Dopamine is what makes us feels good, that rush we get when we accomplish something. Shortly, dopamine is:
“Dopamine is a neurotransmitter that helps control the brain’s reward and pleasure centers. Dopamine also helps regulate movement and emotional responses, and it enables us not only to see rewards, but to take action to move toward them.”
But what the hell does dopamine have with building competent brands? Everything!
Brand is a feeling. A person who gets in touch with your brand, will they get inspired? Will they be disgusted? Are you triggering an emotional response on the customer, and driving a sense of purpose in them? The ultimate goal is to have your “viewer” a part of your tribe with sky high dopamine levels when they enter a store or watch an ad.
Know Who Your Target Is
Since you need to make your prospects feel part of a Tribe, why not go really specific on your target market? I’ve been building brands for a few years now, and to me it’s just obvious that going specific is the best bet. However, I understand how intimidating this can be for the first trip entrepreneurs.
Read list: Tribe by Seth Godin
It’s any companies dream to “market” to everyone, but **the truth is that people have different passions, wants, needs and habits. **These are things you need to understand and find out to proceed successfully. The choice of a TV for you might mean high definition, access to Netflix, Spotify, YouTube, but to the Larry, when cable is enough, and he’s not even aware of the resolution because he’s visually impaired and probably needs a new glass anyway.
What I am doing here is giving you the example of how you start building a customer profile. You need to understand the demographs and psychographs. That is, where they live, how much they earn, their habits, age, passions, tech, car, food preferences and whatever else relates to what you are creating.
Whenever I get a client who’s saying that their market is everyone, it tells me two things:
– they don’t understand their product or service well enough in terms of attributes and benefits;
– they are first trip entrepreneurs, have never done it before and don’t fully understand the dynamics of sales and story telling;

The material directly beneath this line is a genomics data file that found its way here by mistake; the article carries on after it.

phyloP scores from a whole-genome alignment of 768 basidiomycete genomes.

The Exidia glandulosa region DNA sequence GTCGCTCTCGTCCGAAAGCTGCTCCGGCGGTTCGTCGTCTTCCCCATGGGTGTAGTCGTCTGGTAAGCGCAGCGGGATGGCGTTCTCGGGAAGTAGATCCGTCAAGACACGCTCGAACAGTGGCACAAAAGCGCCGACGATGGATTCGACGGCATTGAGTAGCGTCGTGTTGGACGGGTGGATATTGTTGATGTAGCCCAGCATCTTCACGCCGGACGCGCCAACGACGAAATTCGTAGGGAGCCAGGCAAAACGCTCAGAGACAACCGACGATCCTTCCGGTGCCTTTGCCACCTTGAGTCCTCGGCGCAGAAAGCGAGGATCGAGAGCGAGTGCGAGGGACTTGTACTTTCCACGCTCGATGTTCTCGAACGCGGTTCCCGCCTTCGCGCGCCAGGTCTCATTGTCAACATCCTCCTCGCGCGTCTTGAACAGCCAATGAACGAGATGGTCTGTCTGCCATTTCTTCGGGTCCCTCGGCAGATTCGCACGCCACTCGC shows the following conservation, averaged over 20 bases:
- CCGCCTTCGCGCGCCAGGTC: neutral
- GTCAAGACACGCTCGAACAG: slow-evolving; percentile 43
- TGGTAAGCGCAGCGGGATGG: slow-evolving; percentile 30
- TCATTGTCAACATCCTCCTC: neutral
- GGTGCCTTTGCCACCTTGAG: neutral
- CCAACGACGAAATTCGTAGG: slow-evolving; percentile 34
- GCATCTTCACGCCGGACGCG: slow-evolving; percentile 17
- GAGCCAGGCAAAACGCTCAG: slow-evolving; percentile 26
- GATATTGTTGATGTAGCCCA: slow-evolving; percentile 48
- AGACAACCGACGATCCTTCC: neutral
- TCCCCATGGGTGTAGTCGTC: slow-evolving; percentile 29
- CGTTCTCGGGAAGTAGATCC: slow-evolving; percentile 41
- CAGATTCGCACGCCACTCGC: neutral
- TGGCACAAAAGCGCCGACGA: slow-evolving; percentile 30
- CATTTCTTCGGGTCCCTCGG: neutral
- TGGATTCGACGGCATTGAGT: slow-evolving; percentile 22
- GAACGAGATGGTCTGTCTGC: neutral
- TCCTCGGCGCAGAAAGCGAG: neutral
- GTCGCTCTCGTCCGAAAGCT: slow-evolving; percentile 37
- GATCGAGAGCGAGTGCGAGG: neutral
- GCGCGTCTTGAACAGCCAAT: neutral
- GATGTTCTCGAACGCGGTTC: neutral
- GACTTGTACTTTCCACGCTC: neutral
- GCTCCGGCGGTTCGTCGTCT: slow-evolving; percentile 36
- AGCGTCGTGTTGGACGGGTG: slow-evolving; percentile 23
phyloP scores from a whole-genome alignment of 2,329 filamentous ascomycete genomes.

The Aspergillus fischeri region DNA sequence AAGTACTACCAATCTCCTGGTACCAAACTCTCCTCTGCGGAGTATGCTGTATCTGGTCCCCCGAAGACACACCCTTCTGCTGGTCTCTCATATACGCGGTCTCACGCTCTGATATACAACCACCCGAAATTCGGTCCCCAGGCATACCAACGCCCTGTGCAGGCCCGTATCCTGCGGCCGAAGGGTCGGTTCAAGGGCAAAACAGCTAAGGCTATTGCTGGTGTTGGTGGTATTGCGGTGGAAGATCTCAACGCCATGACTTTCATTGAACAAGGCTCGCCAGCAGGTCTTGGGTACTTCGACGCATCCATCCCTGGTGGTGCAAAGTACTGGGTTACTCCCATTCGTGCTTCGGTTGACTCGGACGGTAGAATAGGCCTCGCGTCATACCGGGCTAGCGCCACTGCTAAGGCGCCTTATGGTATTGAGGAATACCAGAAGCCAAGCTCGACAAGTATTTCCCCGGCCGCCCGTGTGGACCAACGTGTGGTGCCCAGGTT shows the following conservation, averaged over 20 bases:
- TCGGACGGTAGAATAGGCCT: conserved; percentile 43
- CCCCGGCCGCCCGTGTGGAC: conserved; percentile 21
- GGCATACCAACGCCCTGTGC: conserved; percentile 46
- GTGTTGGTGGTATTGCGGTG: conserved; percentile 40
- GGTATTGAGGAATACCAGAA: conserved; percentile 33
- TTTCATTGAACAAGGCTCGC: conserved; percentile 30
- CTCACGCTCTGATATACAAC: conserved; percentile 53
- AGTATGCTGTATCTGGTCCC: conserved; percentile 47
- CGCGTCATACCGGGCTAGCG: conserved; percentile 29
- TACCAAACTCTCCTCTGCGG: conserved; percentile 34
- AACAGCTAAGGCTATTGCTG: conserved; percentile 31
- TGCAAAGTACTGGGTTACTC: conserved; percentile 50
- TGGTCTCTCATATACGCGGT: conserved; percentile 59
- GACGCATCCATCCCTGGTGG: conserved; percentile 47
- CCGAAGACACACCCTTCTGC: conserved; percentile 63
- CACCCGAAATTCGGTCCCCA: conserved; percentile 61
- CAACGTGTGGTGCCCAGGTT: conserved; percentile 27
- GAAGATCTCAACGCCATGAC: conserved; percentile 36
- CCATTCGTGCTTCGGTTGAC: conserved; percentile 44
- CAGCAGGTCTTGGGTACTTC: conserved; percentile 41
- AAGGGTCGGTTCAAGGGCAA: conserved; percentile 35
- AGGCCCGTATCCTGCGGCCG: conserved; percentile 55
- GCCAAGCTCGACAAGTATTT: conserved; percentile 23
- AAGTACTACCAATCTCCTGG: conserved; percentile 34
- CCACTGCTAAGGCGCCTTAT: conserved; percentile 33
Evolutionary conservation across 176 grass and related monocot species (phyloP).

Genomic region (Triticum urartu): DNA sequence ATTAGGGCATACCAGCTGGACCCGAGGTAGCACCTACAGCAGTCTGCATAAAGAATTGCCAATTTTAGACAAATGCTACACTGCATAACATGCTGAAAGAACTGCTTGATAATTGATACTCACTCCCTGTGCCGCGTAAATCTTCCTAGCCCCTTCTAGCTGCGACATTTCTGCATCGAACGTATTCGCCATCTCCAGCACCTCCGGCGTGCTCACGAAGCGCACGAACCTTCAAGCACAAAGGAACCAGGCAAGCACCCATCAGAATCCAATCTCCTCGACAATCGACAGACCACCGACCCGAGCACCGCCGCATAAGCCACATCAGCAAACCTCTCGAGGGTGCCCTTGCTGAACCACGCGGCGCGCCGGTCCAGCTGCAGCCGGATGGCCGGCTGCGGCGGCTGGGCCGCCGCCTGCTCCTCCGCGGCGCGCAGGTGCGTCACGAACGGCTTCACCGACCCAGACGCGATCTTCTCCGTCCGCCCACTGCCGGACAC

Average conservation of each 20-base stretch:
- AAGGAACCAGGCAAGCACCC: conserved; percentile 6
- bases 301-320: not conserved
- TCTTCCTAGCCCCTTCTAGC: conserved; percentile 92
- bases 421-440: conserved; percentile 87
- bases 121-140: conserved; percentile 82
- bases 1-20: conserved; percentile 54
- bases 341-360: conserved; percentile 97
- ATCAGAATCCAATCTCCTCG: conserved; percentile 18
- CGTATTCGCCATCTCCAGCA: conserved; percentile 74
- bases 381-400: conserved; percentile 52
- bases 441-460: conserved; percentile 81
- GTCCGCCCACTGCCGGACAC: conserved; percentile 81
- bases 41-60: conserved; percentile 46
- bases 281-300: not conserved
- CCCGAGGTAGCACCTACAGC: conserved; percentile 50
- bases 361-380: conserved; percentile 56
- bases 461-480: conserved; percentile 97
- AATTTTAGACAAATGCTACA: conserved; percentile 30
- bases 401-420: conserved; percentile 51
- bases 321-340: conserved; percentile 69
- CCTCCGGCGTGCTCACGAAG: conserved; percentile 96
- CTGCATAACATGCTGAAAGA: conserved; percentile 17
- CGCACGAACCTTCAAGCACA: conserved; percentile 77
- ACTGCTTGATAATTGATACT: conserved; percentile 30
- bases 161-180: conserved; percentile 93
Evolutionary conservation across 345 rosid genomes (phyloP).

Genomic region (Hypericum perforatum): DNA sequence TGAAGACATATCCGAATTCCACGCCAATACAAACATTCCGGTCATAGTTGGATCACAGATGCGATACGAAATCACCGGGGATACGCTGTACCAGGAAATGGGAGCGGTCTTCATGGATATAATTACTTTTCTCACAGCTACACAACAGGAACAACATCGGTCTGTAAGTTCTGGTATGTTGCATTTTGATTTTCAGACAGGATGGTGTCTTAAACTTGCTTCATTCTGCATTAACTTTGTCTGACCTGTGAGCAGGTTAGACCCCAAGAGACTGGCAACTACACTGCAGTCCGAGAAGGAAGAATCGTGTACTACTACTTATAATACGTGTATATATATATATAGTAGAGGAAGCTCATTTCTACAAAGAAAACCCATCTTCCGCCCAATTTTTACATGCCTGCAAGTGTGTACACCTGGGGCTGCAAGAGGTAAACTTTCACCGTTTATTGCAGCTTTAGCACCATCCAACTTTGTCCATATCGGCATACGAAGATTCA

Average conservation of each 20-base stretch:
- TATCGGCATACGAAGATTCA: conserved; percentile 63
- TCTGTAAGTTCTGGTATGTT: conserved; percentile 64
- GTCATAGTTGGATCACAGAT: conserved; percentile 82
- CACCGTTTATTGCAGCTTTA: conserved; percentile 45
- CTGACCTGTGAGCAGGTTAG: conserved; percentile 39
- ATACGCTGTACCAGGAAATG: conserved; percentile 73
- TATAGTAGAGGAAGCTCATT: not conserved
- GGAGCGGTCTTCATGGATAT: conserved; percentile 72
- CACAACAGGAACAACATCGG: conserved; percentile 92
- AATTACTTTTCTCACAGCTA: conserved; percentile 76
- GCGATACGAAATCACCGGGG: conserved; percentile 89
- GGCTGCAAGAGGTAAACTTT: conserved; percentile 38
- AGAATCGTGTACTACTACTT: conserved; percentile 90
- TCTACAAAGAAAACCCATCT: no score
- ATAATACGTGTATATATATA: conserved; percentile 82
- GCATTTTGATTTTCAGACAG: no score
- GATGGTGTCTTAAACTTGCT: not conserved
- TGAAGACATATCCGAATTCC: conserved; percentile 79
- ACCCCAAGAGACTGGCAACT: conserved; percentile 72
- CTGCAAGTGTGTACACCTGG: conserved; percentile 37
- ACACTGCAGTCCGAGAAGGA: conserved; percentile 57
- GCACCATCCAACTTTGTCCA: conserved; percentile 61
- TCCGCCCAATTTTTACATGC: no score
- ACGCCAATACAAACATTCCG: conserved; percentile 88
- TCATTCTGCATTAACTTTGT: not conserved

I’m not saying that you’ve gotta be a master of sales and copywriting, but the understanding that you can’t speak the same way to everyone needs to exist in order to start crafting a competent brand.
No matter how beautiful and heartwarming a Coca Cola ad might be, it will not convince me, personally, but it might persuade you to buy their products. I belong to a different tribe, and I am aware of that. The Dopamine will not kick in for me in this case. But if I watch the WWDC from Apple (where they present the new products and software) I will go bananas, my dopamine levels will skyrocket, and I will assault my savings account. However, if you aren’t part of that tribe, it won’t have the same effect for you.
When you define who your target market is, you have a better chance to grow a powerful brand within that target market and secondary niches that derivate from it. Razor blade focus.
Let’s say you are selling powerlifting/weight lifting boots that have a specific type of minimalistic and clean design, flat colors, uses clean and bold fonts, no illustrations. The big boy Joe who takes hormones might not be interested because he’d rather have one with a bull, but Jake, who’s very active on social media, cares about his image, and who’s also an influencer and somewhat of a hipster, will love it. He gets so obsessed with your product he might even become a brand ambassador.
Now people that follow him will start asking about the boots, and will buy from your store. Slowly growing your brand, creating the opportunity for you to communicate and design for the tribe you’ve just acquired, creating a community and contributing with a good product that brings people a better experience on activities they are obsessed and passionate about.
It all comes down to passion.
Build for someone you know
If you have a product or service in mind, and you know someone who’s obsessed about it, build for that person. The reason why I say obsessed is because that person might know something you don’t, and they will give you honest feedback on what you need to improve. They are the passionate people who will talk about it to others who are like them, which is effectively what you want.